Saturday, 2 June 2018


Shotwick is a small village and former civil parish, now in the parish of Puddington, on the southern end of the Wirral Peninsula in the unitary authority of Cheshire West and Chester and the ceremonial county of Cheshire, England. The village is close to the county of Flintshire on the England–Wales border. The village was located on the River Dee until it was canalised in 1736 after which the reclaimed land has since developed into the neighbouring Deeside Industrial Park. The civil parish was abolished in 2015 and merged into Puddington.

Shotwick is recorded in the Domesday book (1086), within the Cheshire Hundred of Willaston, with six households listed. Shotwick Castle was built about 1093 by Hugh Lupus, 1st Earl of Chester, at what is now Shotwick Park and near the River Dee, before the area succumbed to the effects of silting. The Norman castle lay in ruins by the 17th century and now only the foundations remain. Henry II left from Shotwick for Ireland and Edward I used the port to leave for Wales in 1278.

 The village, including part of the hamlet of Two Mills was within the Wirral Hundred, with a population of 95 in 1801, 100 in 1851, 82 in 1901 and 70 in 1951.  It currently has a population of 120.

 The graveyard having been in use for hundreds of years, the soil level is now well above the foundation level of the church.  Gravestones range from the simplest with just initials, to initials and a date, a full name but no details, and the more usual style with fuller information.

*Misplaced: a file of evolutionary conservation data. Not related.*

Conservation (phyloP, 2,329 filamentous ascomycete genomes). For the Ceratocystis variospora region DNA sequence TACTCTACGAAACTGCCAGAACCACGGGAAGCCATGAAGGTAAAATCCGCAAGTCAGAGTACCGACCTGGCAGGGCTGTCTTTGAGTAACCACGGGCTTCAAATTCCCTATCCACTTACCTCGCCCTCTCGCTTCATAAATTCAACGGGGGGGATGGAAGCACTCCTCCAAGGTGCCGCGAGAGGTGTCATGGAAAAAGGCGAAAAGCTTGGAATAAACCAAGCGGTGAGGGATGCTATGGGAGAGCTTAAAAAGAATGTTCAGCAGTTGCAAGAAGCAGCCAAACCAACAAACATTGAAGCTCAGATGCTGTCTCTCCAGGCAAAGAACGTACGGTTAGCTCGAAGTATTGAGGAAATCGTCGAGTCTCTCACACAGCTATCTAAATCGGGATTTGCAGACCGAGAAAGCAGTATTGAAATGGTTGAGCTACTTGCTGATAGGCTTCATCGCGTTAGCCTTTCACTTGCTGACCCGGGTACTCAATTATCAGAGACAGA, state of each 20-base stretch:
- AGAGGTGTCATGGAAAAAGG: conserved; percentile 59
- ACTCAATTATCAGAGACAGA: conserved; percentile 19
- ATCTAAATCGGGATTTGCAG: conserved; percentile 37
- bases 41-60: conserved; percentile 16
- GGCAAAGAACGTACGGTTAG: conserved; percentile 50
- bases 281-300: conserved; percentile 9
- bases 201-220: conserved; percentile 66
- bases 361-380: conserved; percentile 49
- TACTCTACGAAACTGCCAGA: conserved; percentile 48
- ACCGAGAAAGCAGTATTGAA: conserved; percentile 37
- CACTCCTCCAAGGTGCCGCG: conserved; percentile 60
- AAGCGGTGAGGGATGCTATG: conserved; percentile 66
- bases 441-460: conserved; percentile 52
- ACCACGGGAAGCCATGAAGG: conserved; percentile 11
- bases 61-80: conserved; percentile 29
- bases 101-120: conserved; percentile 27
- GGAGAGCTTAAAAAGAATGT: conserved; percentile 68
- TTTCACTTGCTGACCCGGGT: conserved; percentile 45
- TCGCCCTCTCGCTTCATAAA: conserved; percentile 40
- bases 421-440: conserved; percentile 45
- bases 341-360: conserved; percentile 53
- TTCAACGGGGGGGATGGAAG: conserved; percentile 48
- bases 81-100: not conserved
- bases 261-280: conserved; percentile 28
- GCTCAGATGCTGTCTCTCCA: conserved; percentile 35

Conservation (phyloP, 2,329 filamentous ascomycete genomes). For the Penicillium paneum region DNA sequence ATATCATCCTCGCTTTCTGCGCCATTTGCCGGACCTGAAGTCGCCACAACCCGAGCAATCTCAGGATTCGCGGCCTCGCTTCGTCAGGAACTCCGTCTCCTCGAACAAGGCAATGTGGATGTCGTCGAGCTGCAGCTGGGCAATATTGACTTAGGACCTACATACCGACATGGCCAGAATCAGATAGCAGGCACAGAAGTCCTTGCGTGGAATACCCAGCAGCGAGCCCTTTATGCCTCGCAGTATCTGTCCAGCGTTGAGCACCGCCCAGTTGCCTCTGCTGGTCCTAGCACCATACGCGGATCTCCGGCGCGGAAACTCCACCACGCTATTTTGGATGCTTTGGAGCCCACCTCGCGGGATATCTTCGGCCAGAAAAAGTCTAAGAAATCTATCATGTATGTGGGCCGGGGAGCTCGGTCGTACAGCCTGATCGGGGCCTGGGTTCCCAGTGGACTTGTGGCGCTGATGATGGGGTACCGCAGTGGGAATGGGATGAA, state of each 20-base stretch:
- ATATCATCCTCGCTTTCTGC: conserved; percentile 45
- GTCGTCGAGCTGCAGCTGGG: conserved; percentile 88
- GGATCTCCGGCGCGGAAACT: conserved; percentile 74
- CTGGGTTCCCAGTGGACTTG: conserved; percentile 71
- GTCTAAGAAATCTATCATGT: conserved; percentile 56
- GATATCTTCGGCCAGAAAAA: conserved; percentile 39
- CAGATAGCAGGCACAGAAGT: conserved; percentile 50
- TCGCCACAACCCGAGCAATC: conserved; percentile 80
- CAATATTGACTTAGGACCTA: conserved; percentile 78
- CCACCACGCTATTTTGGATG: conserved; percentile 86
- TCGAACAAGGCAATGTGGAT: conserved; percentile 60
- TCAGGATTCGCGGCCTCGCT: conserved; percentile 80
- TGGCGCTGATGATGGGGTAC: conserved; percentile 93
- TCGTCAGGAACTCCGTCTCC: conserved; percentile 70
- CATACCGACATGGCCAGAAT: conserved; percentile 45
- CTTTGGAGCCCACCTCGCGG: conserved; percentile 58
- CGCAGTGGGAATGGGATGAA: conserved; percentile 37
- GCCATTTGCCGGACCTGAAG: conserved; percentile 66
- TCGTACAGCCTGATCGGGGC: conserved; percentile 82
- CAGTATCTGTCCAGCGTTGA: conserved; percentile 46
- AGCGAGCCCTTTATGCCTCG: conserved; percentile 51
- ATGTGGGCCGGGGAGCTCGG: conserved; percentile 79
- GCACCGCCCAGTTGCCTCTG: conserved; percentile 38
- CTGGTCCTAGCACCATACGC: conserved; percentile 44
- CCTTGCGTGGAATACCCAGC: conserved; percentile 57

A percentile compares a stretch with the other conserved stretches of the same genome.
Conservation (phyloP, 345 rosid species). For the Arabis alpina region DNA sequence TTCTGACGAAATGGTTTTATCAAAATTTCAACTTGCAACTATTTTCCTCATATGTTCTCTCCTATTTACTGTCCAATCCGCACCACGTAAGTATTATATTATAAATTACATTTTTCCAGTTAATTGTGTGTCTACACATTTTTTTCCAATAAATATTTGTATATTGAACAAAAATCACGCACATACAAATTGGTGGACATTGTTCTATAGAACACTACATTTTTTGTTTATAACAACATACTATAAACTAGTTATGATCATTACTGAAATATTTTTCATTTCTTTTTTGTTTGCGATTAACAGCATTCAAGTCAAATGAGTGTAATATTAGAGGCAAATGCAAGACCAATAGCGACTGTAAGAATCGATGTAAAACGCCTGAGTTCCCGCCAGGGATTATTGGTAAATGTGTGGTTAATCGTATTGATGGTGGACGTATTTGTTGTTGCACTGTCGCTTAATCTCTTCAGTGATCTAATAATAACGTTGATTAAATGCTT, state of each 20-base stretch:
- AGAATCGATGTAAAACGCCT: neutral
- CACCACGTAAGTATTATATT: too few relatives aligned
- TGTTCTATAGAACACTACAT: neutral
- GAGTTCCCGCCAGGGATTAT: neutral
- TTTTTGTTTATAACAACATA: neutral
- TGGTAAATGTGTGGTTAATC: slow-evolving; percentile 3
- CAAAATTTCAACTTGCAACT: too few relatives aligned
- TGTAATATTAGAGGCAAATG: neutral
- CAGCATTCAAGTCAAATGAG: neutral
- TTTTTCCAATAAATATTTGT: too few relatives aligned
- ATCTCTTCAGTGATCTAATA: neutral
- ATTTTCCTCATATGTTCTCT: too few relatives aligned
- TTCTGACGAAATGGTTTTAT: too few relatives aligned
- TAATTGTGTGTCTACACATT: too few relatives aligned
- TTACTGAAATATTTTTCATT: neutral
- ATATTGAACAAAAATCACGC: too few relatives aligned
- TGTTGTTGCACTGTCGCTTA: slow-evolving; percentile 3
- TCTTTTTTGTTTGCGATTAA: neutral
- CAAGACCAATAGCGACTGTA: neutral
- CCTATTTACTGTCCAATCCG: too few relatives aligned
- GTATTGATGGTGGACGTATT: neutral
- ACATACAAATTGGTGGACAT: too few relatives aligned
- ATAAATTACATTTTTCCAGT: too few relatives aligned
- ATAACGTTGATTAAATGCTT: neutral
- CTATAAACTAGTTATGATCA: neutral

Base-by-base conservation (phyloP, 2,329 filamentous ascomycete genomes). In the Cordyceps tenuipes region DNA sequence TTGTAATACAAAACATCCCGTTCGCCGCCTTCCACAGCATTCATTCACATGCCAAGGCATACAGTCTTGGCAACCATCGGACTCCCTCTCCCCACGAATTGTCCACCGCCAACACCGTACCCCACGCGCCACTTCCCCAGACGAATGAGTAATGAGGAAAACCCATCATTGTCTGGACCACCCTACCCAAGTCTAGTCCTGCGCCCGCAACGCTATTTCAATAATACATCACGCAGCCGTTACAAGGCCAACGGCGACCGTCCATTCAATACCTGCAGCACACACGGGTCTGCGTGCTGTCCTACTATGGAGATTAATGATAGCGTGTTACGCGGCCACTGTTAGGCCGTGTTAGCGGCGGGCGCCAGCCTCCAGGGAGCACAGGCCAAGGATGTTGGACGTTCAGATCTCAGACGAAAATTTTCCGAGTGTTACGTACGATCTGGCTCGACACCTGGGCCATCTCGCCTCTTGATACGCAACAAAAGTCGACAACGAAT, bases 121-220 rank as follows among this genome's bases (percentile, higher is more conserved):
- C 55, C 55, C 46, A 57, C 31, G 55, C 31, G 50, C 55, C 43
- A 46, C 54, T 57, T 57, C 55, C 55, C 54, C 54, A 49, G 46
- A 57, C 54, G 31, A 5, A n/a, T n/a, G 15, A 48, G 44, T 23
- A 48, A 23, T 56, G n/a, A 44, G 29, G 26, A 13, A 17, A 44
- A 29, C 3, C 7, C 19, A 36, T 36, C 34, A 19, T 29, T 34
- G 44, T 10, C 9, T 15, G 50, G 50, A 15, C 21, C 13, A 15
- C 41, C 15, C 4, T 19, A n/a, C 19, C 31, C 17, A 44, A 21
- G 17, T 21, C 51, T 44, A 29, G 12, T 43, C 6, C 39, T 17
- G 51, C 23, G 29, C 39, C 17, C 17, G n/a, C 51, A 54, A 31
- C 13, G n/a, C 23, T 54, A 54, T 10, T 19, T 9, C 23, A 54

Shotwick is a beautiful quiet spot, off the beaten track, and well worth a visit.


  1. Quiet and off the beaten track? Sounds like my kind of place!

  2. What a beautiful area and so much history! I love the names too..Shotwick, Puddingham..I almost sound English when I say them! I love to walk through cemeteries and those would be the most fun to explore. One other thing, I love that clock on the lamp post..I want one! Too beautiful John..have a good weekend!

  3. It looks lovely and quiet and worth a visit.

  4. It looks wonderful, thank you for sharing the place with us!

  5. I've read and commented on this post (although I don't recall all the tombstones). So I'm wondering if either I didn't send the comment or it was this on Facebook? I don't read Facebook very often now but do occasionally. Anyway my comment was simply that it was a long time since I'd been there and must make the effort again when I'm down and passing the road end.

    1. That's the problem of me putting things on my Blog and on Instagram (both of which end up on Facebook) - there are comments all over the place. But some of my friends visit the Rambles, others only Instagram and some Facebook so I don't know of an answer really. And, yes, we must go agasin.


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